Kinetics of interaction of HIV fusion protein (gp41) with lipid membranes studied by real-time AFM imaging

Arkady Bitler, Naama Lev, Yael Fridmann-Sirkis, Lior Blank, Sidney R. Cohen, Yechiel Shai

Research output: Contribution to journalArticlepeer-review

12 Scopus citations


One of the most important steps in the process of viral infection is a fusion between cell membrane and virus, which is mediated by the viral envelope glycoprotein. The study of activity of the glycoprotein in the post-fusion state is important for understanding the progression of infection. Here we present a first real-time kinetic study of the activity of gp41 (the viral envelope glycoprotein of human immunodeficiency virus-HIV) and its two mutants in the post-fusion state with nanometer resolution by atomic force microscopy (AFM). Tracking the changes in the phosphatidylcholine (PC) and phosphatidylcholine-phosphatidylserine (PC:PS) membrane integrity over one hour by a set of AFM images revealed differences in the interaction of the three types of protein with zwitterionic and negatively charged membranes. A quantitative analysis of the slow kinetics of hole formation in the negatively charged lipid bilayer is presented. Specifically, analysis of the rate of roughness change for the three types of proteins suggests that they exhibit different types of kinetic behavior.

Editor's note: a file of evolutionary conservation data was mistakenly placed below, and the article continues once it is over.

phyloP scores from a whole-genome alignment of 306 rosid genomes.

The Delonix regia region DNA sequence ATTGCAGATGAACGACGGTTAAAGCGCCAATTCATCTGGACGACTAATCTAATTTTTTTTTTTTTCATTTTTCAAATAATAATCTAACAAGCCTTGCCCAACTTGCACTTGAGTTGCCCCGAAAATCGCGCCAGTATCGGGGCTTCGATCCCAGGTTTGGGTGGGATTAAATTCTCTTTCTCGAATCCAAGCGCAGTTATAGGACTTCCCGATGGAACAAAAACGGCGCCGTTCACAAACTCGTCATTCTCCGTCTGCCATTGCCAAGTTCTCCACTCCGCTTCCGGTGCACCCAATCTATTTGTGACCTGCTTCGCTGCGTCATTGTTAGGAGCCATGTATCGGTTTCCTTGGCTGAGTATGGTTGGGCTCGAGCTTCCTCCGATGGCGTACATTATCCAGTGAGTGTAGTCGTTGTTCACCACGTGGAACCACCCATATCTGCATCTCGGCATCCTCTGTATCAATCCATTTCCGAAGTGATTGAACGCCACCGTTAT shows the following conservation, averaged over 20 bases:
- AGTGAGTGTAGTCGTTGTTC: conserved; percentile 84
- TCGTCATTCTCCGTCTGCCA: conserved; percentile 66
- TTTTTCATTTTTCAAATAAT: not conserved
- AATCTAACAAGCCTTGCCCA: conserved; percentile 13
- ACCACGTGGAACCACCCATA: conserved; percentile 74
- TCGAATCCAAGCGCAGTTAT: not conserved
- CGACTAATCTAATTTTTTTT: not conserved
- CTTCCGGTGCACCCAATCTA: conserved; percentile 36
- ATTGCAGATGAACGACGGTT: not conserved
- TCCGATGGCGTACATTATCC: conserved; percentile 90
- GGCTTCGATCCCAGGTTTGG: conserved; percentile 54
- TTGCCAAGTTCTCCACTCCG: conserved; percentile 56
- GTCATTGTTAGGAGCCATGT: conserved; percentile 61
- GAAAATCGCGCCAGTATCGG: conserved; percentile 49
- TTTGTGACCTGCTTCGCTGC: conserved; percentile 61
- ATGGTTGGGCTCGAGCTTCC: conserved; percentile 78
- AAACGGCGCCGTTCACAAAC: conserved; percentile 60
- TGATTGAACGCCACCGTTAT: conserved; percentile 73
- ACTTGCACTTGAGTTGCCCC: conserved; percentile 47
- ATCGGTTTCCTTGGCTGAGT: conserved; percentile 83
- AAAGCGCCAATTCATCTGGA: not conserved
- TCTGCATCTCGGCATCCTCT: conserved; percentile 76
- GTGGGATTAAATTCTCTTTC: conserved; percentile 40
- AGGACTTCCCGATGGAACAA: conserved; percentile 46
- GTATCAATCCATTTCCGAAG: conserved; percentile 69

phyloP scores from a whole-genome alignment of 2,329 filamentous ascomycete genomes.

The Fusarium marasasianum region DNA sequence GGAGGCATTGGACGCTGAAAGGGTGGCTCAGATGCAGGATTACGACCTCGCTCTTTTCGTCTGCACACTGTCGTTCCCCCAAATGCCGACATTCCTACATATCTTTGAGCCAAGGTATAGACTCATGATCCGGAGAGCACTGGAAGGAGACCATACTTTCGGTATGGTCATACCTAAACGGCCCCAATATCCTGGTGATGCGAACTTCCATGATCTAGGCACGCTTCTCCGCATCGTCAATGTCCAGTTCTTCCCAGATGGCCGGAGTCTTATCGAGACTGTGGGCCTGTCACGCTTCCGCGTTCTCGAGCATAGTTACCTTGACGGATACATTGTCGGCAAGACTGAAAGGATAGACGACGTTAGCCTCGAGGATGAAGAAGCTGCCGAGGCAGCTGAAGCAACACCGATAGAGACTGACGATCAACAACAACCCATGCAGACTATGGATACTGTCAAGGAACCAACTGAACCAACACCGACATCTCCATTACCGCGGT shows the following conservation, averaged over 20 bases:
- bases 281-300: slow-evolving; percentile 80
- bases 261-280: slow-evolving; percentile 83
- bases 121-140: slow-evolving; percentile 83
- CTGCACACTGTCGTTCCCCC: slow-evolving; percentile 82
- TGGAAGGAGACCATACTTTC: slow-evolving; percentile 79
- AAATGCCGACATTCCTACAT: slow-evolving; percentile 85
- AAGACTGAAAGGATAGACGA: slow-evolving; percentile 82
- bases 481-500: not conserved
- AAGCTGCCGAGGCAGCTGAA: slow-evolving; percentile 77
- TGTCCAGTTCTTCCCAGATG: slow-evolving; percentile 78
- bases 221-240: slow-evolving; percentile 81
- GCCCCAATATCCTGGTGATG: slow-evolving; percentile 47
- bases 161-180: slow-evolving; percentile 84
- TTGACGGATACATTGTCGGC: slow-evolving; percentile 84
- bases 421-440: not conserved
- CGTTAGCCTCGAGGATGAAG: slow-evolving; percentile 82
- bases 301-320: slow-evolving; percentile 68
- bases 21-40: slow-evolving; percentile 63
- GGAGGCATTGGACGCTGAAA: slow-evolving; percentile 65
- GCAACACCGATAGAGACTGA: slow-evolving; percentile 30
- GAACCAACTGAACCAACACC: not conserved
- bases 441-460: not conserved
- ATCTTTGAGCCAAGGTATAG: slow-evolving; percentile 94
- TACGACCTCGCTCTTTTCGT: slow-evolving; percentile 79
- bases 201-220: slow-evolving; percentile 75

Original languageEnglish
Pages (from-to)694-700
Number of pages7
Issue number6
StatePublished - May 2010
Externally publishedYes


  • AFM
  • Fusion peptide
  • Gp41
  • Kinetics
  • Membrane destruction


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